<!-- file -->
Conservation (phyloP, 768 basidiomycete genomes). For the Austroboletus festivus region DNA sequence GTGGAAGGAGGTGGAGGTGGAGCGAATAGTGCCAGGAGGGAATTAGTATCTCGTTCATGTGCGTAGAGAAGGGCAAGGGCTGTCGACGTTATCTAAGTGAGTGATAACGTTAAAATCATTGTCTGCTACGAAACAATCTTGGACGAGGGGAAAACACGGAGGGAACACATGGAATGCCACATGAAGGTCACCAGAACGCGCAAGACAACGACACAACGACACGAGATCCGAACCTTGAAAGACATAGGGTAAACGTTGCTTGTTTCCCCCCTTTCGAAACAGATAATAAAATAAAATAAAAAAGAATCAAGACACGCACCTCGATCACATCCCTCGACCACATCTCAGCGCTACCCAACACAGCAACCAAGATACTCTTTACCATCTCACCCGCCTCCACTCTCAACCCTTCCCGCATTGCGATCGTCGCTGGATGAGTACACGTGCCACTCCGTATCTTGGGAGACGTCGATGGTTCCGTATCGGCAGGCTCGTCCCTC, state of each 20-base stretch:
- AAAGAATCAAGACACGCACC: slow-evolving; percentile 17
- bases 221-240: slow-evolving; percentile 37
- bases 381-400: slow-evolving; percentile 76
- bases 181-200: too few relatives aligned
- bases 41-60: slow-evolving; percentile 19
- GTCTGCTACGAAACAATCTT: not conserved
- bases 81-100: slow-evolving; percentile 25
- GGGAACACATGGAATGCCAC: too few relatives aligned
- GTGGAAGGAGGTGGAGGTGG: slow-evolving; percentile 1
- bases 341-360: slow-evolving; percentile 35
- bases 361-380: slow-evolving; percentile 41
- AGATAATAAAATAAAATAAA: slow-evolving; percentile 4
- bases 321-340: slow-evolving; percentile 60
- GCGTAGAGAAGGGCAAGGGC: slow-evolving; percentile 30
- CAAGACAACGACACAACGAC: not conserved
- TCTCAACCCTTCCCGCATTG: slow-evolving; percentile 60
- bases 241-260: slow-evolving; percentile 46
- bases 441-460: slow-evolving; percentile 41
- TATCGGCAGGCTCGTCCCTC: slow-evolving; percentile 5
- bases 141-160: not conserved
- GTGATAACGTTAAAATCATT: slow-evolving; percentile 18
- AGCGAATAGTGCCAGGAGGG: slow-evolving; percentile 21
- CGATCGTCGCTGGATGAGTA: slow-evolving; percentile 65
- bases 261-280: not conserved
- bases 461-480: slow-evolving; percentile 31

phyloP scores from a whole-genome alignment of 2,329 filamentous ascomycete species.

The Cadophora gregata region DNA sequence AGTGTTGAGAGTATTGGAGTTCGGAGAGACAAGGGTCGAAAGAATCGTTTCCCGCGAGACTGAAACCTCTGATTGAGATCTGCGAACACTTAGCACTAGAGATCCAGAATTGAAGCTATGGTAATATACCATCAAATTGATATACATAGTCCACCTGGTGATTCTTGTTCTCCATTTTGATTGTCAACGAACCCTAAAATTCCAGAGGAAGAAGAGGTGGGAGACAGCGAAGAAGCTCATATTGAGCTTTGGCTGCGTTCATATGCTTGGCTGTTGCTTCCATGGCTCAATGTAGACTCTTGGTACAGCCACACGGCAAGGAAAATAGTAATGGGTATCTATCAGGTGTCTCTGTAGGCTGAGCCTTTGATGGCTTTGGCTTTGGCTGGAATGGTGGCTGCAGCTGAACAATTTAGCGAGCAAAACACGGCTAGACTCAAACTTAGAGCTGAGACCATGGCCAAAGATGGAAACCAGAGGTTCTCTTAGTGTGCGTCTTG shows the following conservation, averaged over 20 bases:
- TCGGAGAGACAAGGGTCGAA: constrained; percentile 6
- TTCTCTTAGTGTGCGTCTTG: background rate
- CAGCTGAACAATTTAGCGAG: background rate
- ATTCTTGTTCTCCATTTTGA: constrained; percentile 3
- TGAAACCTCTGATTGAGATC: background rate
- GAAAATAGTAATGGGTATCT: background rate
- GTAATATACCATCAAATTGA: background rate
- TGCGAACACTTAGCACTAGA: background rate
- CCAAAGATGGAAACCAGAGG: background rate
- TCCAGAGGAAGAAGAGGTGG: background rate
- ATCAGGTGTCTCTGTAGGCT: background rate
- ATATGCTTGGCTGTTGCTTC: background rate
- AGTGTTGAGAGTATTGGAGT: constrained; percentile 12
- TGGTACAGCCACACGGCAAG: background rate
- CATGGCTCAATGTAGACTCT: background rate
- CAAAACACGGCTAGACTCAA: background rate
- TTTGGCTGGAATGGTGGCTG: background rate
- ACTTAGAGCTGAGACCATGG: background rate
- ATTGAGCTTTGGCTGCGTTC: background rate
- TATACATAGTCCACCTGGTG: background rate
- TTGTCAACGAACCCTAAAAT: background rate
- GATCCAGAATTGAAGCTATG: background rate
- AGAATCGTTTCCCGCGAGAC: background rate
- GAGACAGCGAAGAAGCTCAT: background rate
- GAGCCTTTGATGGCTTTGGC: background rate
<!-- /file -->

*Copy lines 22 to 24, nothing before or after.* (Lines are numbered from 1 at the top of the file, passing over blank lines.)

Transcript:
- GTGATAACGTTAAAATCATT: slow-evolving; percentile 18
- AGCGAATAGTGCCAGGAGGG: slow-evolving; percentile 21
- CGATCGTCGCTGGATGAGTA: slow-evolving; percentile 65